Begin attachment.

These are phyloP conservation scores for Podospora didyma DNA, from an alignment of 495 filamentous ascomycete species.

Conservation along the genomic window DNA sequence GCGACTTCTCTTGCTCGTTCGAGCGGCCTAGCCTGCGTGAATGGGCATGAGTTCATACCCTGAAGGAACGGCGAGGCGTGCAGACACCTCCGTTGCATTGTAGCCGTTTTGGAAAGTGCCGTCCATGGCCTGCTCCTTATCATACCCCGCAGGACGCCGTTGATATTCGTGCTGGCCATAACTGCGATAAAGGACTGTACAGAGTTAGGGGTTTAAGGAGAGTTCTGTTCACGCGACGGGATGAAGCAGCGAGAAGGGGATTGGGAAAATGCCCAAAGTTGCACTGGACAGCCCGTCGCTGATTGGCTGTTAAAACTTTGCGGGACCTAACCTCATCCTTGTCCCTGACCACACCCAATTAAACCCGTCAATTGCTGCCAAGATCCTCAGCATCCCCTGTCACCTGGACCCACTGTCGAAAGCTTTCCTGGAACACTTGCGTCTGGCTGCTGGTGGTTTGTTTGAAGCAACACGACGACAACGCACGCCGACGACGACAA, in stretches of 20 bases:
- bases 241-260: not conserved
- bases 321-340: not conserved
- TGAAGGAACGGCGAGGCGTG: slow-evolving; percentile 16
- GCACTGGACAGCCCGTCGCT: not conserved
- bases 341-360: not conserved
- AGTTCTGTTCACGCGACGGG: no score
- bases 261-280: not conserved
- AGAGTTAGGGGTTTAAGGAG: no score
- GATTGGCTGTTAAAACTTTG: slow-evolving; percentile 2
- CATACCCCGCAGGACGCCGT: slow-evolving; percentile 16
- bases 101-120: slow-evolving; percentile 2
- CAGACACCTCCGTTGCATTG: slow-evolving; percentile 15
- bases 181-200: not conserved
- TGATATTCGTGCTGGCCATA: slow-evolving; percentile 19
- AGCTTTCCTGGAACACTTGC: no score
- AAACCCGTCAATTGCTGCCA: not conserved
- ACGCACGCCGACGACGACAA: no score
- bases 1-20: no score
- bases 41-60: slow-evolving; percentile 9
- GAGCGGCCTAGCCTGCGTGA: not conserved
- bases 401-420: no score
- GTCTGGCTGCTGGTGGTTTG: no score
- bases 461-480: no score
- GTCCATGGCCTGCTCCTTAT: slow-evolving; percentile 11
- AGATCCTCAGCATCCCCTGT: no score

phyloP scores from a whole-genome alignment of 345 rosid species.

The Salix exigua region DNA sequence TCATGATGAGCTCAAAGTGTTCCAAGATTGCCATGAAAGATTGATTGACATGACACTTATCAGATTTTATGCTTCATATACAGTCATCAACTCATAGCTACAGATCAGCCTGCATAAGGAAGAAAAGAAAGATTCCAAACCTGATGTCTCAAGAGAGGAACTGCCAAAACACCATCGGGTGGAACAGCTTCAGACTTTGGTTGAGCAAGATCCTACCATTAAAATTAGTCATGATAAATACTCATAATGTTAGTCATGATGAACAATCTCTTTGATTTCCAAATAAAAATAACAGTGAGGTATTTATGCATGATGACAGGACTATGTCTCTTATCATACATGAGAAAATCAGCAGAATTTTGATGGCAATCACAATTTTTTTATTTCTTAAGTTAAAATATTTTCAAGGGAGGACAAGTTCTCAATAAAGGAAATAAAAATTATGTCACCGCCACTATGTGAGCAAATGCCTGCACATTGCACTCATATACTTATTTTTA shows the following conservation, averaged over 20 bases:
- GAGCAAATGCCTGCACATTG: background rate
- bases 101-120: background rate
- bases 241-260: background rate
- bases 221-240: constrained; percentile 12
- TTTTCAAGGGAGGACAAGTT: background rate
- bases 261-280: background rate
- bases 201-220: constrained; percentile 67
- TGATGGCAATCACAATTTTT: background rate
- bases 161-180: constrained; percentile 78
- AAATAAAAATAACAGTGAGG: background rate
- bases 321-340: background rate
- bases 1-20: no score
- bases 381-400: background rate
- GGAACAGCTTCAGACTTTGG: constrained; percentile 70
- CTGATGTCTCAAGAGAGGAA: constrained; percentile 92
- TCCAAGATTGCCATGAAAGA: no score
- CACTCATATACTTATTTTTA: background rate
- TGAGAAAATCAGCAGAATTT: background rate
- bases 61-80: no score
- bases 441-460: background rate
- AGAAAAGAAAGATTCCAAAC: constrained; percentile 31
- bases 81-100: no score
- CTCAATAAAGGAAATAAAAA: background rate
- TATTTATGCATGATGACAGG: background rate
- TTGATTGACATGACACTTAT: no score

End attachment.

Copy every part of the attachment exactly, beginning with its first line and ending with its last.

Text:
These are phyloP conservation scores for Podospora didyma DNA, from an alignment of 495 filamentous ascomycete species.

Conservation along the genomic window DNA sequence GCGACTTCTCTTGCTCGTTCGAGCGGCCTAGCCTGCGTGAATGGGCATGAGTTCATACCCTGAAGGAACGGCGAGGCGTGCAGACACCTCCGTTGCATTGTAGCCGTTTTGGAAAGTGCCGTCCATGGCCTGCTCCTTATCATACCCCGCAGGACGCCGTTGATATTCGTGCTGGCCATAACTGCGATAAAGGACTGTACAGAGTTAGGGGTTTAAGGAGAGTTCTGTTCACGCGACGGGATGAAGCAGCGAGAAGGGGATTGGGAAAATGCCCAAAGTTGCACTGGACAGCCCGTCGCTGATTGGCTGTTAAAACTTTGCGGGACCTAACCTCATCCTTGTCCCTGACCACACCCAATTAAACCCGTCAATTGCTGCCAAGATCCTCAGCATCCCCTGTCACCTGGACCCACTGTCGAAAGCTTTCCTGGAACACTTGCGTCTGGCTGCTGGTGGTTTGTTTGAAGCAACACGACGACAACGCACGCCGACGACGACAA, in stretches of 20 bases:
- bases 241-260: not conserved
- bases 321-340: not conserved
- TGAAGGAACGGCGAGGCGTG: slow-evolving; percentile 16
- GCACTGGACAGCCCGTCGCT: not conserved
- bases 341-360: not conserved
- AGTTCTGTTCACGCGACGGG: no score
- bases 261-280: not conserved
- AGAGTTAGGGGTTTAAGGAG: no score
- GATTGGCTGTTAAAACTTTG: slow-evolving; percentile 2
- CATACCCCGCAGGACGCCGT: slow-evolving; percentile 16
- bases 101-120: slow-evolving; percentile 2
- CAGACACCTCCGTTGCATTG: slow-evolving; percentile 15
- bases 181-200: not conserved
- TGATATTCGTGCTGGCCATA: slow-evolving; percentile 19
- AGCTTTCCTGGAACACTTGC: no score
- AAACCCGTCAATTGCTGCCA: not conserved
- ACGCACGCCGACGACGACAA: no score
- bases 1-20: no score
- bases 41-60: slow-evolving; percentile 9
- GAGCGGCCTAGCCTGCGTGA: not conserved
- bases 401-420: no score
- GTCTGGCTGCTGGTGGTTTG: no score
- bases 461-480: no score
- GTCCATGGCCTGCTCCTTAT: slow-evolving; percentile 11
- AGATCCTCAGCATCCCCTGT: no score

phyloP scores from a whole-genome alignment of 345 rosid species.

The Salix exigua region DNA sequence TCATGATGAGCTCAAAGTGTTCCAAGATTGCCATGAAAGATTGATTGACATGACACTTATCAGATTTTATGCTTCATATACAGTCATCAACTCATAGCTACAGATCAGCCTGCATAAGGAAGAAAAGAAAGATTCCAAACCTGATGTCTCAAGAGAGGAACTGCCAAAACACCATCGGGTGGAACAGCTTCAGACTTTGGTTGAGCAAGATCCTACCATTAAAATTAGTCATGATAAATACTCATAATGTTAGTCATGATGAACAATCTCTTTGATTTCCAAATAAAAATAACAGTGAGGTATTTATGCATGATGACAGGACTATGTCTCTTATCATACATGAGAAAATCAGCAGAATTTTGATGGCAATCACAATTTTTTTATTTCTTAAGTTAAAATATTTTCAAGGGAGGACAAGTTCTCAATAAAGGAAATAAAAATTATGTCACCGCCACTATGTGAGCAAATGCCTGCACATTGCACTCATATACTTATTTTTA shows the following conservation, averaged over 20 bases:
- GAGCAAATGCCTGCACATTG: background rate
- bases 101-120: background rate
- bases 241-260: background rate
- bases 221-240: constrained; percentile 12
- TTTTCAAGGGAGGACAAGTT: background rate
- bases 261-280: background rate
- bases 201-220: constrained; percentile 67
- TGATGGCAATCACAATTTTT: background rate
- bases 161-180: constrained; percentile 78
- AAATAAAAATAACAGTGAGG: background rate
- bases 321-340: background rate
- bases 1-20: no score
- bases 381-400: background rate
- GGAACAGCTTCAGACTTTGG: constrained; percentile 70
- CTGATGTCTCAAGAGAGGAA: constrained; percentile 92
- TCCAAGATTGCCATGAAAGA: no score
- CACTCATATACTTATTTTTA: background rate
- TGAGAAAATCAGCAGAATTT: background rate
- bases 61-80: no score
- bases 441-460: background rate
- AGAAAAGAAAGATTCCAAAC: constrained; percentile 31
- bases 81-100: no score
- CTCAATAAAGGAAATAAAAA: background rate
- TATTTATGCATGATGACAGG: background rate
- TTGATTGACATGACACTTAT: no score